I have a Status through neck S2 and two Jazz basses (one fretted, one fretless) with Status graphite necks. I also have some wood necked basses (a Rick, a Stingray and a third Jazz).

    I agree with bobby kokinos above - the graphite neck basses certainly don't lack "warmth", but the tone is different. Graphite is a lot stiffer than wood, so the necks have a MUCH higher resonant frequency. This means they don't soak up so much of the higher harmonics. The tone as a result contains more of these high end harmonics relative to the fundamental than a wood necked bass (some call this a "bright" tone, but I always think this implies something lacking from the bottom end, and this is definitely not the case with a good graphite neck bass).

    I love my Status neck basses for this tone and the fact that the whole bass has a sort of ringing quality and sustains really evenly across the neck. Status build quality also means they play like a dream and are finished to a really high standard. Neck stability is an added bonus. Expensive, but worth every penny to me. The toe Status necked Jazzes are definitely my main two basses, I could live without any of the others, but not these. Here's a sound clip of the fretless.
  6. The thread title reminded me of Seinfeld...

    "What's the deal with Ovaltine?"


    Anyway... I've dabbled with many graphite necks (Peavey, Moses, Modulus) and I found the Modulus to have the most beautiful fundamentals and harmonics of the three. Very articulate instruments and like what was said above, they have a tone character all their own. It's not quite warm, but then again it's not quite "cold" either. Just very modern.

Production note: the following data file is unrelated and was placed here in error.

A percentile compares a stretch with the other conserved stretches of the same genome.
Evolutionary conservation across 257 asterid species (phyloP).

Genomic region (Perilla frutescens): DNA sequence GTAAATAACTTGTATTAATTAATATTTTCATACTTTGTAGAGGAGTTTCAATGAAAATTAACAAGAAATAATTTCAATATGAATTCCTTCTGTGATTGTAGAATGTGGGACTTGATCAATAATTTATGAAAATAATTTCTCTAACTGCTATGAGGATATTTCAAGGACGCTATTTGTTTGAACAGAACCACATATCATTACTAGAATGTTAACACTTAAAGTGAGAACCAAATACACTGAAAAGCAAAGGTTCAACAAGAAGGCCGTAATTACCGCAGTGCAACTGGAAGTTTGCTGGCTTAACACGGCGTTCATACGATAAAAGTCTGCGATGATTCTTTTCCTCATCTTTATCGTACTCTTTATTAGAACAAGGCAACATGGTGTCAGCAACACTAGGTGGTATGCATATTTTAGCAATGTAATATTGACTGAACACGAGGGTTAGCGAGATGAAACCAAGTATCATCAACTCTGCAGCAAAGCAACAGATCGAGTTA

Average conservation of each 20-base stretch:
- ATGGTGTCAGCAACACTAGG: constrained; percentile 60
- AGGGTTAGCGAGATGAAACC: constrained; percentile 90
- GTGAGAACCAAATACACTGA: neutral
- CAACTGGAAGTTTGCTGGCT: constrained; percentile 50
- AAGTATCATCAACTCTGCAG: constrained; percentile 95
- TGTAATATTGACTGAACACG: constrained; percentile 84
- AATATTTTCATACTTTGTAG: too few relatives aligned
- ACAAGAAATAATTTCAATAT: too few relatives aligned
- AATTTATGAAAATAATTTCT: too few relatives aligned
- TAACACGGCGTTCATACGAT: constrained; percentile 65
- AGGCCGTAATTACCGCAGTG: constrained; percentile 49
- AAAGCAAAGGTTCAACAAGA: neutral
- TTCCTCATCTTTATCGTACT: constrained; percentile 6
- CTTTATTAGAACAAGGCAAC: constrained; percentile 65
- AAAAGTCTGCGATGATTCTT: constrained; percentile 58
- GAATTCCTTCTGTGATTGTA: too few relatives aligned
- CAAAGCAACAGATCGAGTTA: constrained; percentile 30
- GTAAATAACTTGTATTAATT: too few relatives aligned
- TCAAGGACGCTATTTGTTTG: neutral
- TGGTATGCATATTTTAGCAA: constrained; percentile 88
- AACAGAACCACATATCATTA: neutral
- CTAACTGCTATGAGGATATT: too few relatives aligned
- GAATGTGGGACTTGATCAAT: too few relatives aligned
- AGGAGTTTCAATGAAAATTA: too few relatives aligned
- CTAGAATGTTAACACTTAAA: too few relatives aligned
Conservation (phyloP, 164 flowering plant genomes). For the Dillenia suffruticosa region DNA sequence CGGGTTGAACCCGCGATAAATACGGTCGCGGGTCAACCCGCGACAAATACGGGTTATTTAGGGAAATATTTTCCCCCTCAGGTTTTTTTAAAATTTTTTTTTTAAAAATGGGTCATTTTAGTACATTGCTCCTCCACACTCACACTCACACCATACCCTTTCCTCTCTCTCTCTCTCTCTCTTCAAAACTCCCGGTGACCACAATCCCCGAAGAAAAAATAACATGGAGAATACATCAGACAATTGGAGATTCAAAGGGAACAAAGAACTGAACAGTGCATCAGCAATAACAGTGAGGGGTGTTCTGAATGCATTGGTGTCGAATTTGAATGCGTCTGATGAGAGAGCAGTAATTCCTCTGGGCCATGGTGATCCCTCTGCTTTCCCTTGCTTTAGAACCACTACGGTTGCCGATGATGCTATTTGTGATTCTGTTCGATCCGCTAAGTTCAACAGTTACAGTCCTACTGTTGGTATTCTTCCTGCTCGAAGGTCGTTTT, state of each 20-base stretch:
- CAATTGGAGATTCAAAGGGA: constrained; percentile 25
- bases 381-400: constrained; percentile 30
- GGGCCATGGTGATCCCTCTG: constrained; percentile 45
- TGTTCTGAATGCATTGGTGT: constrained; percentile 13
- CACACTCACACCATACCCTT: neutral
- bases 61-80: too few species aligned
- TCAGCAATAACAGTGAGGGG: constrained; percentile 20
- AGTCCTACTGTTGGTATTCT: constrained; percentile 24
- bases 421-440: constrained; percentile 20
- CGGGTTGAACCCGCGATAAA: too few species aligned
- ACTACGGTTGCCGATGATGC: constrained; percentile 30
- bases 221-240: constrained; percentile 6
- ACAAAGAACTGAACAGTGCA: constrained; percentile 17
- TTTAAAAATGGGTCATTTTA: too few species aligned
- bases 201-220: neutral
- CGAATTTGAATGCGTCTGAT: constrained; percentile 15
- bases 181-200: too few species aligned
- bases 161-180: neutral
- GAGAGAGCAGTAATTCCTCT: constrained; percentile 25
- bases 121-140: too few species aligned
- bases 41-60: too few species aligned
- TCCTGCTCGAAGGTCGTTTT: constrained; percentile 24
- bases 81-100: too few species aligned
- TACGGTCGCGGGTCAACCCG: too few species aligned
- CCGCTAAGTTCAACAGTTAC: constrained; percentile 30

I personally use my Qunatum because of its stability. I cannot afford adjusting the neck of my instrument whenever I drive from gig to gig or practice to so on, and so forth.
  7. embellisher

    embellisher Holy Ghost filled Bass Player Supporting Member

    There are some generalizations here that are not 100% absolute.

    I have a Zon Sonus Custom fretless 5, and it is 'warmer' and more woody sounding than any of my wood neck basses.
  8. Ten


    Oct 3, 2005
    Another feature is that Graphite necks are DURABLE. They're practically indestructable.
  9. Scottie Johnson

    Scottie Johnson

    Sep 8, 2004
    That's because you take it to church. ;)

    I have had some limited experience playing Graphite Necks, but I think it is what you put them with that makes the difference, like preamps, strings, pickups.
  10. I have had a few modulus basses and swear by them. They hold their tune through hot,cold,wet,dry..you name it. The quantum is very versatile and fast.
  11. buzzbass

    buzzbass Shoo Shoo Retarded Flu !

    Apr 23, 2003
    I disagree. My 2 Zons are the woodiest sounding basses I own. Deep and Dark, lot's of thump. The only thing I have that even comes close is my thumb 5. I would say that your statement is somewhat correct though, it just doen't apply to Zons. YMMV.
  12. bassjigga


    Aug 6, 2003
    Boy these comments never get old do they? :rolleyes: My Zons are warmer than any wood-necked bass I've ever played; and they have far more clarity and no dead spots. People need to grow out of the "graphite is cold and sterile" mentality. Maybe it was true 20 years ago - I don't know. But it certainly isn't today.

    I think it does probably depend on which one you get. I think Zon is the best. Unfortunately you won't be able to get a Zon neck for your frankenjazz.